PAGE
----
Having said all of the above, I don’t advocate hitch-hiking anymore, because, while most people are perfectly normal and honest, there’s really no telling who one might get picked up by, because there are people with bad intentions who are out and around. Most of the incidents (i. e. the accidents, sexual assaults, and the serious injuries/homicides, etc.) fail to make the newspapers or the evening news.

    Also, hitch-hiking is way different than going to a bar, a night-club, a dance or even a party. At least in these particular situations, one can always duck out and leave quickly, if things begin to get dicey. Getting into a car with a complete stranger, on the other hand, is more risky, because one is totally at the mercy of that person(s), and therefore has little or no control over what may happen.

    At the risk of sounding like an old prude, I just had to have my say. Thanks for letting me.

    • I think it’s important to have an opinion and to do what you are comfortable with. And I know many of my friends would not be happy with hitchhiking. I hitchhike because it is a way for me to travel without needing vast sums of money and over the past few years, I have probably had 500 or so lifts, and never had a problem. However, I have turned lifts down if the driver gives me a bad vibe. There definitely is a risk of bad things happening, but my most dangerous experience thus far was probably when I was driving to the local shops, five miles away, and a car was overtaking badly, forcing me to come off the road. I narrowly missed a tree and ended up in a field. I suppose I hitchhike as it is a fast track to positive experiences that I want to have, meaning that I don’t have to work as much to get those experiences.

      • Hi, Jamie. Thank you for your poignant reply, and for understanding where I’m coming from, on this subject. Even though you still advocate hitch-hiking, you seem to have a sensible approach. Turning down a lift if a driver gives you a bad vibe makes a lot of sense, and you keep yourself safe that way.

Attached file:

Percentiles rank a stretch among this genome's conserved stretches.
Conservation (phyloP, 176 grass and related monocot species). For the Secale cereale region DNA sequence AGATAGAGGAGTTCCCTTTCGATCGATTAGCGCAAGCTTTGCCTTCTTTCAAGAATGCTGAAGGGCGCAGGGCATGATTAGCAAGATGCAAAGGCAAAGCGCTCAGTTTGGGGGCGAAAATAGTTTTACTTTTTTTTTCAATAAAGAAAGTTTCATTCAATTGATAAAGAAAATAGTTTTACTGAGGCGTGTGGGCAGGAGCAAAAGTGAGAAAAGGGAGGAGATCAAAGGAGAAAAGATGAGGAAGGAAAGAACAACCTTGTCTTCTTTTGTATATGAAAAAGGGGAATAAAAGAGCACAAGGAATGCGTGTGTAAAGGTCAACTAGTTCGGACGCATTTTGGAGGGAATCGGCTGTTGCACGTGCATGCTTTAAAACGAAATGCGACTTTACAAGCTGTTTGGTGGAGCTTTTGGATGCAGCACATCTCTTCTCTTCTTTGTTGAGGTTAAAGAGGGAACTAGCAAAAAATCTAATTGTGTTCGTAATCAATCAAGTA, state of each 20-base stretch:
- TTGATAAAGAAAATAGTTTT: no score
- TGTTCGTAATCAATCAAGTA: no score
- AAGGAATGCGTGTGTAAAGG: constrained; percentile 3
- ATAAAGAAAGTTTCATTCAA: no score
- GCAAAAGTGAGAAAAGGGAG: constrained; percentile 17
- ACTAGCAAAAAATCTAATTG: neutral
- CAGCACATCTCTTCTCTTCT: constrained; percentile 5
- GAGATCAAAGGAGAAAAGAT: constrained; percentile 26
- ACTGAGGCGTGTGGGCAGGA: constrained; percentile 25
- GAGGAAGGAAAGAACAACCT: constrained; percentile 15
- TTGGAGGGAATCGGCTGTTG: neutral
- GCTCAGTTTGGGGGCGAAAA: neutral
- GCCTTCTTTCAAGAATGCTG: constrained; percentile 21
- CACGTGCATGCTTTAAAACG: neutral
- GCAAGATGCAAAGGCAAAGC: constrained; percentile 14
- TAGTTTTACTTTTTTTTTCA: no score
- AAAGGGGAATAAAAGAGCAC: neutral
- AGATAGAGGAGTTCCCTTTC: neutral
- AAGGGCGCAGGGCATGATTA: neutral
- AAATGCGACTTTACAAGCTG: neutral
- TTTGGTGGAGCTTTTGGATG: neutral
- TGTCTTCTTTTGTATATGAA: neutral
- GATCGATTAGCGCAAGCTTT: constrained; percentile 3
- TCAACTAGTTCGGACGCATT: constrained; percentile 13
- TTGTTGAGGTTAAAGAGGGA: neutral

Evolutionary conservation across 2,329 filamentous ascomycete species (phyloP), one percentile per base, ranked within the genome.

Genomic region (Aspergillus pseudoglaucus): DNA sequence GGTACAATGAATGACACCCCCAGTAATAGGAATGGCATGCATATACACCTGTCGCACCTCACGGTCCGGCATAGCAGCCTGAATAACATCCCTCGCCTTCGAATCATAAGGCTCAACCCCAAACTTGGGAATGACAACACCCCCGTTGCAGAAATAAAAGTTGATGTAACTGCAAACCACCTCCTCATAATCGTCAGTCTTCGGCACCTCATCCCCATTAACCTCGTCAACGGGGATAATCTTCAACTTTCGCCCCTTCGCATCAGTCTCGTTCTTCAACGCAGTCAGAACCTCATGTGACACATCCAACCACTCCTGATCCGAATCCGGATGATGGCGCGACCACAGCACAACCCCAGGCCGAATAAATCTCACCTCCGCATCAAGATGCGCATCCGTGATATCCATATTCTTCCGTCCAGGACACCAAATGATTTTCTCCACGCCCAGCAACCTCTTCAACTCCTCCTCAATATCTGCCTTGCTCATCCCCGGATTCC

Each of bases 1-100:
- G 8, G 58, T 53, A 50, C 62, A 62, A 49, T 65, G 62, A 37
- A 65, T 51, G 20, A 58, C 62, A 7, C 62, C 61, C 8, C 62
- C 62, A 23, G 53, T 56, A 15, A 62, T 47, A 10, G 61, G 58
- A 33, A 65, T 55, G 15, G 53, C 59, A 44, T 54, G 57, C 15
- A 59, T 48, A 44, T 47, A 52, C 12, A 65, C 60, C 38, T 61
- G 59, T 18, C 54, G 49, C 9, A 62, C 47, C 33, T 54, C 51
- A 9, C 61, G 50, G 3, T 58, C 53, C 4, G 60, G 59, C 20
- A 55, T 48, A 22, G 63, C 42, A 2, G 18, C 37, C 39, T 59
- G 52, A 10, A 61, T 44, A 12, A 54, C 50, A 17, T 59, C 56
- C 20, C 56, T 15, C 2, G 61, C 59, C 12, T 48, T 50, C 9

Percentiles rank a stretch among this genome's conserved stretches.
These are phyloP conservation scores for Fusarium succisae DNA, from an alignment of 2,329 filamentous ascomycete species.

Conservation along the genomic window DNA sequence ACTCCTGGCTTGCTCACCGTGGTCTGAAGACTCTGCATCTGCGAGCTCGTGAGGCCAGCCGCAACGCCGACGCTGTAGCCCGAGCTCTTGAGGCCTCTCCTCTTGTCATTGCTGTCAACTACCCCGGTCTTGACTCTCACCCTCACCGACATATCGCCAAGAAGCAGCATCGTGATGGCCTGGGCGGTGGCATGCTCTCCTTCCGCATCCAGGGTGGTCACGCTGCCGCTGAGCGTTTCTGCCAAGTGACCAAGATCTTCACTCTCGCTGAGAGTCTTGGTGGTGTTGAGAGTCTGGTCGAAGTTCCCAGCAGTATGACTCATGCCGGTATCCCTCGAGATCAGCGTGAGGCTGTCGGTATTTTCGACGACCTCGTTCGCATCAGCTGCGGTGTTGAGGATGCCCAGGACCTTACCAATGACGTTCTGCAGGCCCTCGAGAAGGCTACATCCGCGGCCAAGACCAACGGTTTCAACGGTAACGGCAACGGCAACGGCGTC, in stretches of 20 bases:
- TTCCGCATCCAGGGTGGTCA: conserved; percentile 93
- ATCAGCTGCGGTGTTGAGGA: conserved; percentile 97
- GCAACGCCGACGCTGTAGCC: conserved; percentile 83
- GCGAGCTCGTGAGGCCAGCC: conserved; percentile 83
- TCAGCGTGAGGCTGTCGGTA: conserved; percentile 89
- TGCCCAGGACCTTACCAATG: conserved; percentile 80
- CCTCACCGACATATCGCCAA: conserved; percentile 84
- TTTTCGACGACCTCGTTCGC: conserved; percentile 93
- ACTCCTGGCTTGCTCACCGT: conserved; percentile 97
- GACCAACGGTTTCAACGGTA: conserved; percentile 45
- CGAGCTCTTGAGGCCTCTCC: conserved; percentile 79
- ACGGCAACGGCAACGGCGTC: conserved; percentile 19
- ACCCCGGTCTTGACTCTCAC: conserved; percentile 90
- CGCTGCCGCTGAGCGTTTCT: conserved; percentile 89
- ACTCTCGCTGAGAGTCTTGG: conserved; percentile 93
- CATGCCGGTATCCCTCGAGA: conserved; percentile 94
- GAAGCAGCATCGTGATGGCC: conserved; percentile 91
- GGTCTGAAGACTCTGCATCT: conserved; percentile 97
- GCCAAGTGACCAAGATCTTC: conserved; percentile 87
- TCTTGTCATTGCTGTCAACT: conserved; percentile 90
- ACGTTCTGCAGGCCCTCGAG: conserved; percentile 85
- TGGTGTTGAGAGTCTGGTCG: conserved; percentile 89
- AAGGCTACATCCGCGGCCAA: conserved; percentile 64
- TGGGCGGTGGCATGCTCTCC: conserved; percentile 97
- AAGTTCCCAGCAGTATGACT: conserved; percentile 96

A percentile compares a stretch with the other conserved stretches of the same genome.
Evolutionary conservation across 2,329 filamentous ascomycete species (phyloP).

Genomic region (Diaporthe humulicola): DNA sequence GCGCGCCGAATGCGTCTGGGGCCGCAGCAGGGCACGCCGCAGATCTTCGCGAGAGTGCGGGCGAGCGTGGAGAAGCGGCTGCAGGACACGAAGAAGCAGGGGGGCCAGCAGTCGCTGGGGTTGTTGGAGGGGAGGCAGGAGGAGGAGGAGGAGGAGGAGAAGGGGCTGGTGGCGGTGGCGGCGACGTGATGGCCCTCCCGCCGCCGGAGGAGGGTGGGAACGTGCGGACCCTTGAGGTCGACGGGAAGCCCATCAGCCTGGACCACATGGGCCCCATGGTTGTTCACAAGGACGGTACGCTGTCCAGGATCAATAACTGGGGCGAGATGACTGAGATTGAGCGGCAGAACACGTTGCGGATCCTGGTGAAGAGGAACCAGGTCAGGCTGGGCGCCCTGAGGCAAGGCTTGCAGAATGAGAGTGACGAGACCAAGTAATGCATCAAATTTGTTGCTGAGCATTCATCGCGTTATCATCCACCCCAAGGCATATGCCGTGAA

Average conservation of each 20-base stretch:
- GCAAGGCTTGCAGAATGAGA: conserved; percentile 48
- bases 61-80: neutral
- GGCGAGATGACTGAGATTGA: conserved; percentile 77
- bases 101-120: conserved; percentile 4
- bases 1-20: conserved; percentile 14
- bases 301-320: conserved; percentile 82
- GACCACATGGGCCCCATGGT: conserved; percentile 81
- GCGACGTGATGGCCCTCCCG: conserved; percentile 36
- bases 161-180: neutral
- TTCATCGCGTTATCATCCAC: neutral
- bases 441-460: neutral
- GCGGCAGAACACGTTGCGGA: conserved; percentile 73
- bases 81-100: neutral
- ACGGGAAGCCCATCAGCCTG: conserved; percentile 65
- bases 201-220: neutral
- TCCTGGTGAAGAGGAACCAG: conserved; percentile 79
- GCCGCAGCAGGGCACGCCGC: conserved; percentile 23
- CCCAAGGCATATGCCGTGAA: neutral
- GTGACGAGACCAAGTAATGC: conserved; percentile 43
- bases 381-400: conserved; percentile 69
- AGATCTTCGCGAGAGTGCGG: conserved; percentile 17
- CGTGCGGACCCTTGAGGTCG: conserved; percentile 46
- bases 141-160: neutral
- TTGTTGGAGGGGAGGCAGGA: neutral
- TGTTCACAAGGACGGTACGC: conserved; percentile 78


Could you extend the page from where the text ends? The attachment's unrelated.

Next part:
Sorry to hear about that car overtaking you and forcing you off the road. You’re lucky you only ended up in a field, rather than going off a steep embankment or whatever. Glad you’re okay, however.

        That bunch of young women who were brutally murdered and then dumped along the roadside(s) in distant places occurred here in the Boston area, which received national attention for a really long time due, at least in part, to all those young women who were killed while hitch-hiking. Being a woman myself, I’m a little more reluctant to go hitch-hiking, but that’s just me.

        Thanks again for your reply.

        • I imagine it must be a different experience altogether for a woman and something I will never know. As a 6 foot tall guy who likes playing sport, although I could be overpowered, I feel comfortable enough physically to not worry about hitchhiking – I certainly do appreciate concerns that others have though.

          What happened in Boston with those women is a terrible atrocity and very upsetting to hear.

          • Hi again, Jamie. Thanks again for understanding my reservations about hitch-hiking, and where I’m coming from on this one. These particular women that were murdered while hitch-hiking were very tough working women who knew their way around, and had it together…and where did they finally end up? Dead! It’s unfortunate. The fact that there were so many casualties in hitch-hiking is one big reason, I think, that not too many people hitch-hike any more.

            Even though taking chances with getting into a car with a total stranger isn’t my cup of tea, I see where you’re coming from on this one, too, Jamie. Since you’re 6 feet tall, and very athletic, you seem like the kind of guy who could/would take care of yourself and know what to do if things really got dicey.

  • This is strange for me: ‘I met hundreds of other hitchhikers’. I hitched more than 20.000km this year through Europe and only saw 8 other hitchhikers ‘on the road’ in Western Europe. You have far more hitchhikers in Eastern Europe, but I didn’t meat ‘hundreds’ of them.

    I’m a Belgian guy, and I saw one other guy hitchhiking the past year.

    • That’s not so many. I saw quite a few on the roads in the east, but the hundreds I met were at Hitch Gathering. It’s an annual festival for hitchhikers.